In 1745, Fry became a resident of the newly formed Albemarle County, which he represented as a court justice, first lieutenant and a member of the House of Burgesses. He died on May 31st, 1754 and he was replaced as head of the Virginia Regiment by his second-in-command, George Washington, as you know who later became our first president.

Charlie was buried in 1899 in the military section of Cave Hill Cemetery in Louisville, Kentucky — the same cemetery Muhammad Ali is buried.

Betsy’s other sons, Jesse, (and his wife Celia), and Frank are listed as servants in the 1880 Census at Joshua Speed’s home. Joshua was Abraham Lincoln’s best friend, who often visited Joshua at his home — the Farmington Plantation — located outside of Louisville, Kentucky.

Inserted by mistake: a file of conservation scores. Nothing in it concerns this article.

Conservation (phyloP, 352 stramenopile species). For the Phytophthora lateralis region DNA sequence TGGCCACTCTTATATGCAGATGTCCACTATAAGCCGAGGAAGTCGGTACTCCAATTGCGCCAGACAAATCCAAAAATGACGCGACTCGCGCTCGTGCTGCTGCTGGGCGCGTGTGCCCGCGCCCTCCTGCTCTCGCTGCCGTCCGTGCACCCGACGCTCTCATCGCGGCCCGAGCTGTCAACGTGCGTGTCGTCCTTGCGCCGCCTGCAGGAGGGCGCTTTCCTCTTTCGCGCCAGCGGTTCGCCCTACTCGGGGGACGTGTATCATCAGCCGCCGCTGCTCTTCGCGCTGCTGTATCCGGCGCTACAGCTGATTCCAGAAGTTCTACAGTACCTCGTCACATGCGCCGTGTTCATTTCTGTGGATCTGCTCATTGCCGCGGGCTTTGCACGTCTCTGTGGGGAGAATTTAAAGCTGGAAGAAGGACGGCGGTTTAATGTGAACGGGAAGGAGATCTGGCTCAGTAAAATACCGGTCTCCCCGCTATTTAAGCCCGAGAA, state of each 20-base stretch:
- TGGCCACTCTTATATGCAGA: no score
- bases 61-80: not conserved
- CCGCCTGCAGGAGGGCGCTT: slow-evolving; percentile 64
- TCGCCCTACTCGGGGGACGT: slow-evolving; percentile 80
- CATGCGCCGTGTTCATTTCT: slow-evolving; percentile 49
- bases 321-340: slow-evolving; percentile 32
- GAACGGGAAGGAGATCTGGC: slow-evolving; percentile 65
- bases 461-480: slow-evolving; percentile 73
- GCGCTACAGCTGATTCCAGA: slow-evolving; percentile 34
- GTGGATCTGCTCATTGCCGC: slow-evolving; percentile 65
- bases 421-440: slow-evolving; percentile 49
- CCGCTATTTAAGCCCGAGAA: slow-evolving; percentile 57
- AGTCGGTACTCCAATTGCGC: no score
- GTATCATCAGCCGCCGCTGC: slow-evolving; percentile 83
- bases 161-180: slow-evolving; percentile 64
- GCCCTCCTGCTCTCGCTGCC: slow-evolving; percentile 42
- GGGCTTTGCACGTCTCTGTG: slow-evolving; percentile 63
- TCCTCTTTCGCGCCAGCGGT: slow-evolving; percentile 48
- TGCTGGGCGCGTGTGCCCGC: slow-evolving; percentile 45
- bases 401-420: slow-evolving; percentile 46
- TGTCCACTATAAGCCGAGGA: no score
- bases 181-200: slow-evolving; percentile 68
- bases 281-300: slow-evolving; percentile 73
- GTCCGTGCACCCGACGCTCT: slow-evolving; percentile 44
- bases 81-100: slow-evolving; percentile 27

Betsy Hopkins’ gravesite and tombstone

Editor’s note: Want to join the 2019 Commemoration in recognizing the experiences of African Americans dating back to the 1619 arrival of the first enslaved? Join us for the African Arrival Commemoration and Fort Monroe Visitor & Education Center Dedication.

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3 Comments

  1. AE Curator December 3, 2018

    Thank you so much for sharing your story! Our family histories are so essential to understanding and embracing our identities.

    Reply
  2. Dino carter December 4, 2018

    Is Danville by Springfield ky because my aunt boots her kids use to get mistaken for the waddells family

    Reply
  3. Ashley April 13, 2019

    Great read and highly informative. You did a lot of commendable research on your family tree.

    Reply